When I first told my grandpa that I had accepted a job at Christianity Today, he barely had the word, “Congratulations,” out of his mouth before he said, “Did you know your great-aunt Bonnie used to work there?”
Grandpa proceeded to talk about my great-aunt Bonnie, his sister, for several more minutes, telling me all about how her and her career. I dinked around on Facebook and didn’t really listen.
But now I wish I had been paying attention.
Over the weekend, my grandpa, who has been sick for many years, took a turn for the worse and is dying this week. You can be praying for my family—both my immediate family and my extended family, especially my mom and her two brothers—and praying for me.
I know that my grandpa is an amazing man of faith; he is rejoicing that he gets to go to Heaven to be with Jesus and my grandma. Last night, my mom said, they were singing hymns together—and my mom inherited her amazing voice from her parents. I wish I had been there to listen, just to hear that precious song go up to Heaven. I rejoice that, in his final days, my grandpa is still singing hymns.
But the fact remains that my family is hurting, and I am on my own and very far away.
So, what do you do when you’re beginning to grieve and you’re doing it alone? I, for one, have started to write. I am trying (somewhat futilely) to write down all of the things I remember about him. If I can write words that honor him, it’s a little bit as if I were there in Oregon with him. I can preserve my connection to him just a little bit longer.
But in the course of cataloguing my memories, I remembered that particular phone conversation between my grandpa and me—and I remembered Aunt Bonnie Rice. I had never followed up on my well-meaning promise to look her up.
To be fair, Grandpa’s explanation of Bonnie’s connection to Christianity Today had been muddled at best. Mainly there was something about a Bible something she edited, which doesn’t really narrow things down when it comes to publishers in Wheaton. While I didn’t deny that she probably had worked in this area, I doubted that she had actually worked at CT. So I just never checked.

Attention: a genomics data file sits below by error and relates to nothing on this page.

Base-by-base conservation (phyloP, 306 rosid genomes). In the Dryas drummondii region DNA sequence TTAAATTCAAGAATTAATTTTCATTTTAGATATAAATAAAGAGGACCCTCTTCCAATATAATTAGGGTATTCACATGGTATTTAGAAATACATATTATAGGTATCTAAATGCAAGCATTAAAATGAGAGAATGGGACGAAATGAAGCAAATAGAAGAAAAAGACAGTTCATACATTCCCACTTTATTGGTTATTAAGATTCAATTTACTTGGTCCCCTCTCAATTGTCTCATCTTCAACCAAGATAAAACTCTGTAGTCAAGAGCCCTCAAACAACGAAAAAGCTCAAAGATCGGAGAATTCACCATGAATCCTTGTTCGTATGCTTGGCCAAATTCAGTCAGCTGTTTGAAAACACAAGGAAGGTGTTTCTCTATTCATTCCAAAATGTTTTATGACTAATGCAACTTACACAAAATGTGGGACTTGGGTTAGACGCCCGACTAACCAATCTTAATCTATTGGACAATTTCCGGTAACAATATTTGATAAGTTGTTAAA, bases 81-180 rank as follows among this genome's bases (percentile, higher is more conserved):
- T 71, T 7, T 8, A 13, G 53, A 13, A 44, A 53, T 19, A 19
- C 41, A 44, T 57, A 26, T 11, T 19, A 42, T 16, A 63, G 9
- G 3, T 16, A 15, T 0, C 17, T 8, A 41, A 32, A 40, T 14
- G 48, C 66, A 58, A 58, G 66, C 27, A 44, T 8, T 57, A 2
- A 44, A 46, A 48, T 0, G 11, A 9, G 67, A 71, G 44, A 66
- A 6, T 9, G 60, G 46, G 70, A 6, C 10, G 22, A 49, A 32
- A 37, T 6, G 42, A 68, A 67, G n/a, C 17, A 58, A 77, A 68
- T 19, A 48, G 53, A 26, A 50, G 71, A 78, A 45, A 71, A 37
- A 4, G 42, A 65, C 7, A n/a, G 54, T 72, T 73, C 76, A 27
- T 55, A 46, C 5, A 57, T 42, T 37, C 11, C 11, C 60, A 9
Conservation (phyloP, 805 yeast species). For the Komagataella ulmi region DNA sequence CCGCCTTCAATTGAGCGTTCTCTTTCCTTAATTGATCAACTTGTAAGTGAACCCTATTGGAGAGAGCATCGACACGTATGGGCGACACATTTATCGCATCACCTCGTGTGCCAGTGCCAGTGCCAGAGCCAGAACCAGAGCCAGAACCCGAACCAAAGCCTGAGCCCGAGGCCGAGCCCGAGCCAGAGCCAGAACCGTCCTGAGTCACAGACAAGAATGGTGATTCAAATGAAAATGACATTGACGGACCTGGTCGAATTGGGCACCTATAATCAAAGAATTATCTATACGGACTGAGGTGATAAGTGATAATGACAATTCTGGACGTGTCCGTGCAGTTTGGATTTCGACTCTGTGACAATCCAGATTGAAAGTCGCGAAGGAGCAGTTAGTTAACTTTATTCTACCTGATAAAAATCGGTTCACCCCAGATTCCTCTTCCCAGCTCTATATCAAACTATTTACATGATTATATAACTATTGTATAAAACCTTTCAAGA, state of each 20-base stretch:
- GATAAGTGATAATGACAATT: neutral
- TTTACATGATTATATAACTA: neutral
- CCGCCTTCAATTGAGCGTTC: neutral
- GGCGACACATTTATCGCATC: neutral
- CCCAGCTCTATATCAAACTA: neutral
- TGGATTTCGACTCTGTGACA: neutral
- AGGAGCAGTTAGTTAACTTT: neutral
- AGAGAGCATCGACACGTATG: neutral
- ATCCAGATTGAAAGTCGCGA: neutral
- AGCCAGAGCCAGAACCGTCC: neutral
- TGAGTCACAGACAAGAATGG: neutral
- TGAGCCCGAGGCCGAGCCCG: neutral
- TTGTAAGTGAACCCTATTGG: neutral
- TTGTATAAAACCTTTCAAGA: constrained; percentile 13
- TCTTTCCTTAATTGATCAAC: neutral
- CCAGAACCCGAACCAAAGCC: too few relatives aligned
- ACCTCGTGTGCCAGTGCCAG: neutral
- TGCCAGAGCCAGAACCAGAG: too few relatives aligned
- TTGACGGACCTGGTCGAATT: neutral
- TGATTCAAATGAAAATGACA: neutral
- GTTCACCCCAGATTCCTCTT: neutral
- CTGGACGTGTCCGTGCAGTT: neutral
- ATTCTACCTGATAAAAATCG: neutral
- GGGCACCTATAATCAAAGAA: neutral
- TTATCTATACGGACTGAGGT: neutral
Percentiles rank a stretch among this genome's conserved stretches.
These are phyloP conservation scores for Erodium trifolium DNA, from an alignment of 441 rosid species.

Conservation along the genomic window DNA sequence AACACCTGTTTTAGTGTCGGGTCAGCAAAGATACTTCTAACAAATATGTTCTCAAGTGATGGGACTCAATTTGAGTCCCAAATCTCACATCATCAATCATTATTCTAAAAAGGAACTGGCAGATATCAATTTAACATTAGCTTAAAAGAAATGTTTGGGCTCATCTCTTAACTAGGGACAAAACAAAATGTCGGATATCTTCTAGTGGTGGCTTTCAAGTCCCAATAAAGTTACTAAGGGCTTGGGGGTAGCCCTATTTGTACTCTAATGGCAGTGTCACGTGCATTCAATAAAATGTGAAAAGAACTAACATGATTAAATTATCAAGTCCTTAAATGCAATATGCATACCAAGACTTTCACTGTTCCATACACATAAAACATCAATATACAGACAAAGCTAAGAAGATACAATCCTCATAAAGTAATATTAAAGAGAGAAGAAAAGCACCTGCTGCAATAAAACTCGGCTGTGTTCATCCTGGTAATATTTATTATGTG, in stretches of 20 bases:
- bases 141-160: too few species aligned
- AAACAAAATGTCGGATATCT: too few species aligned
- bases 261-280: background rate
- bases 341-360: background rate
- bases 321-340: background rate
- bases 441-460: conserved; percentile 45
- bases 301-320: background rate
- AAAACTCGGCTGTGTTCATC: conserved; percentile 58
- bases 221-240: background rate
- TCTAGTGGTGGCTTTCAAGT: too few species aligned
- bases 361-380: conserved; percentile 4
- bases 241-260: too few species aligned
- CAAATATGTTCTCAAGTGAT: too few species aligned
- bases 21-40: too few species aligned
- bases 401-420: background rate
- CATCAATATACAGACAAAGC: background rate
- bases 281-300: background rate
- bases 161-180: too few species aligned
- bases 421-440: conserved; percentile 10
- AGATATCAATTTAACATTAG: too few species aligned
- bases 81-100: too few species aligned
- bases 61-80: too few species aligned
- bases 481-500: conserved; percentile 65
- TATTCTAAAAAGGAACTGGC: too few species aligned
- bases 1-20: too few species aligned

But something about the spirit of connection to my grandpa prodded me to check today.
As it turns out, working for Christianity Today runs in the family. Bonnie Shipley Rice, my grandpa’s sister, worked in the media ministry here for years as the editor of “Sunday to Sunday,” a digest-style publication aimed at minister’s wives and family members, and later as editorial administrator for Leadership Journal, which still is published by the larger Christianity Today media group. The longtime editor of Leadership, Marshall Shelley, worked with Bonnie for years. She was an amazing woman, he said.
So when I opened the long-archived Winter 1991 edition of Leadership and saw her byline, including a picture, I felt like I was holding a link to my grandpa. I wanted to call my mom and have her put him on the line—incoherent and fading and everything—so I could tell him that I found her. Grandpa, I found Aunt Bonnie; she worked here. Grandpa, you were right.
I don’t remember ever meeting Bonnie, but the family resemblance between her and my grandpa, even in that single picture, is uncannily striking. I just see his face.
Yet, this afternoon I also discovered that the Shipley family legacy runs much deeper than physical resemblance—and that’s actually my favorite part of this story.
In a “Heart and Soul” column in 1996, Marshall Shelley wrote:
Being a leader doesn’t mean faultless perfection, but it means we act in faith, doing our best, confessing and repenting of our sins, and seeking, by grace, to grow.
This takes courage—not the absence of fear and doubt, but following God’s call in the midst of fear and doubt.
At Leadership, we recently saw an embodiment of this kind of courage in Bonnie Rice, our editorial administrator for ten years. Battling cancer, Bonnie’s body was severely weakened, and the doctors suggested a ventilator to give the chemotherapy a chance to work.
Reluctantly Bonnie agreed, but told her husband, “Make sure it doesn’t stay in long. Because with a ventilator, I can’t sing.” Within a week, Bonnie’s body wore out. We mourn her death, but I’m confident this courageous woman is now joyfully singing the praises of her Lord.
I guess it runs in the family. I’m so amazed that this woman wanted to sing praises as she died. Now, 17 years later, her brother—my grandpa—will leave earth the same way: singing.